Avalanche Fatalities–Historic Fatality Data and Ways to Avoid It

 We’ve added an icon to our Snow Mode Basemap that indicates where there has been an avalanche fatality since the 2009/2010 season. 

Deadliest Avalanche In U.S. History

In 1910, a catastrophic amount of snow blanketed the Cascade Range of Washington. Sheer amounts of snow, massive wind-loading, and the dreaded “r” word (rain), combined to make an incredibly weak snowpack. Two trains were stuck near Stevens Pass and when a slab broke loose and sent them catapulting down the valley. Ninety-six lives were lost and it remains the single deadliest avalanche event in U.S. history.

Avalanches have occurred since the dawn of time, but only in the last 50 years or so, have human-triggered ones become commonplace. In the U.S., detailed records exist dating back to the 1950s while piecemeal record keeping on historic avalanches go back to the 1800s. As we look toward the future, and an increasing participation in backcountry travel, it’s important to keep an eye on historic avalanche fatalities to see what comes of these figures.


The hub for avalanche information in Colorado, both historically and currently, is the Colorado Avalanche Information Center (CAIC). Partially government funded and philanthropically funded, this resource advises numerous agencies, recreationalist, and the general public on what the snowpack is doing, has done, and might do in the Centennial State. In the winter of 21-22, they recorded seven fatalities. Colorado has the highest amount of avalanche fatalities by state, nearly doubling the second-highest, Alaska.
Learn more about the CAIC.


Last year, despite sketchy snowpacks and increased participation in backcountry travel, Utah recorded zero avalanche fatalities, according to the Utah Avalanche Center. This may be due in part to the amount of forecasts, and engagement with those forecasts. The Center issued 1,100 forecasts and those were viewed 700,000 times. The backcountry community played a big part in that by submitting 1,300 field reports. Despite that, 219 human-triggered avalanches did occur, with a mix of non-burials, partial burials, and full burials.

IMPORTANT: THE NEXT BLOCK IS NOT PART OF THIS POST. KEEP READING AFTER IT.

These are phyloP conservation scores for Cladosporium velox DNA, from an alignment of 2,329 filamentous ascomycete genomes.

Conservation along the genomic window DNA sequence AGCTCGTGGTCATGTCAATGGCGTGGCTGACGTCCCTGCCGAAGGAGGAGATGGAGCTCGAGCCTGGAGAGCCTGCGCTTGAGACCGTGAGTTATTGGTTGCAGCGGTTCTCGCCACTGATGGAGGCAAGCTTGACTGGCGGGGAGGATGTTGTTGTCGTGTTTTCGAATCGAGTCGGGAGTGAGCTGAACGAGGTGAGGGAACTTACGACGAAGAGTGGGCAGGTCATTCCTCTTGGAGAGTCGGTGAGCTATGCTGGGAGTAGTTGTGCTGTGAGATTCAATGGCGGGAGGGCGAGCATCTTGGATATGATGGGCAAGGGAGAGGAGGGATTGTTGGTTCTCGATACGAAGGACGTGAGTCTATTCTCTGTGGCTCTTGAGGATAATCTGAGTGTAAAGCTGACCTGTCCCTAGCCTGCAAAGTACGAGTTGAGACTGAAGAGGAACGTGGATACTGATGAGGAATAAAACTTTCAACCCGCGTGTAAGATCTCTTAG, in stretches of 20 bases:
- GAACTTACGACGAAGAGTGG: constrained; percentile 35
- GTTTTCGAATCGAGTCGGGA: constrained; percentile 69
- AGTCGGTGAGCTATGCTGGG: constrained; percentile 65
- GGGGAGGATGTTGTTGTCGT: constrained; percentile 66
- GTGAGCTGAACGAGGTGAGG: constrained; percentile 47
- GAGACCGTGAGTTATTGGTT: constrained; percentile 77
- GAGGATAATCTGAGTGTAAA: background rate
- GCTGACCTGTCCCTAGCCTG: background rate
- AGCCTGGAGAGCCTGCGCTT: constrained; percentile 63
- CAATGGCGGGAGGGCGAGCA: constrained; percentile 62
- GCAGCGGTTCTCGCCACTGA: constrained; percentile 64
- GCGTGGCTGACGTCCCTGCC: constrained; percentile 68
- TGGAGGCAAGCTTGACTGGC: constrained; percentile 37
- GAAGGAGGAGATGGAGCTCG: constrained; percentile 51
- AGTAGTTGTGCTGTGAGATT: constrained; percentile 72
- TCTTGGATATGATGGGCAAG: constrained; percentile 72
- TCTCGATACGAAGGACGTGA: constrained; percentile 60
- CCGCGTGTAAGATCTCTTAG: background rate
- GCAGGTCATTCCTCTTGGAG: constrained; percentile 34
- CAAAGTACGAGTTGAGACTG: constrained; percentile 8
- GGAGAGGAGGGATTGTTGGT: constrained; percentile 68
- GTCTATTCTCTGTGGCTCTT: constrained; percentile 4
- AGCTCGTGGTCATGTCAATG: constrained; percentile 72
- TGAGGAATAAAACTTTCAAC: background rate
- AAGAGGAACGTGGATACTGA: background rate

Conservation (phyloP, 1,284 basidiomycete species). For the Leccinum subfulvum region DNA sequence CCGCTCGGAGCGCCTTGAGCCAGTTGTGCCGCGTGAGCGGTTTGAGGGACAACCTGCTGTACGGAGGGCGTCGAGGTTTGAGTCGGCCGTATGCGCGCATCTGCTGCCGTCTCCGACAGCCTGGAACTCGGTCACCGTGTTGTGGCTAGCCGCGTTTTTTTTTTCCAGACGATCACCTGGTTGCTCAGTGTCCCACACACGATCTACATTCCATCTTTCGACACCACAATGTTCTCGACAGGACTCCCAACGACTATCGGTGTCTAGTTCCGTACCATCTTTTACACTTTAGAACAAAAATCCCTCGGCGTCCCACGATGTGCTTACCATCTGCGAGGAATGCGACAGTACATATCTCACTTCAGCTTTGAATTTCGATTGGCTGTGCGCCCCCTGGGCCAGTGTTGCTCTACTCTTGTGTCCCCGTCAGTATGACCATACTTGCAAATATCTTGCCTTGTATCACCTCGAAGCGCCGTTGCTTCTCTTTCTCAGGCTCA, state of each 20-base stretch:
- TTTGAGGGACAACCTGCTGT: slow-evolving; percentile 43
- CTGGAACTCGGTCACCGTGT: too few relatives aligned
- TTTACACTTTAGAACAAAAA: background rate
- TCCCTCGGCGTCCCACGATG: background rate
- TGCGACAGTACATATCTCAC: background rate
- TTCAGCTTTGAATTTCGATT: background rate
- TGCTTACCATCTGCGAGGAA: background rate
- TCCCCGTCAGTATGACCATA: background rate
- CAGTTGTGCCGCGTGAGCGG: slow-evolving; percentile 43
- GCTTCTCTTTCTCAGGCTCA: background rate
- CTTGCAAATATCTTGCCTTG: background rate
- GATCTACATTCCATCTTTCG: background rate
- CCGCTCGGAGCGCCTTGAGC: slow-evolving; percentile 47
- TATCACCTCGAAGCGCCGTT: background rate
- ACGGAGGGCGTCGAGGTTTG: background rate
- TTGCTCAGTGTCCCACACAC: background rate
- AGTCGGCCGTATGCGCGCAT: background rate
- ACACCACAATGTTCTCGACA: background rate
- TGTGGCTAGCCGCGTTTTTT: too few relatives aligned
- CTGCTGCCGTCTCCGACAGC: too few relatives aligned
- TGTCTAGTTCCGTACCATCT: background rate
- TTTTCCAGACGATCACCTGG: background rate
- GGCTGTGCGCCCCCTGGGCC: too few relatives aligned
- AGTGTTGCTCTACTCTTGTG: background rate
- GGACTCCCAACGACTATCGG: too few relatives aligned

Learn more about the Utah Avalanche Center.


In the 21-22 season, Washington had one avalanche fatality. It was an early-season slide in which six backcountry travelers were buried. The Northwest Avalanche Center delivered 1,350 avalanche forecasts.

Why Avalanches Happen 

Avalanches occur for myriad reasons, but primarily, they are caused by natural or human triggers that separate two layers of snow that haven’t properly bonded together. Under pressure, it is prone to slide, causing whatever or whomever is on top of it, to be carried downhill.

Can Avalanches Be Prevented?

While human-triggered avalanches are an inherent part of backcountry travel, there are ways to mitigate your risk of exposing yourself to them.

First, take a backcountry travel course like the American Institute for Avalanche Research and Education (AIARE) 1 course. That will equip you with the tools and vocabulary to read an avalanche forecast, manage terrain, and the beginnings of snowpack analysis.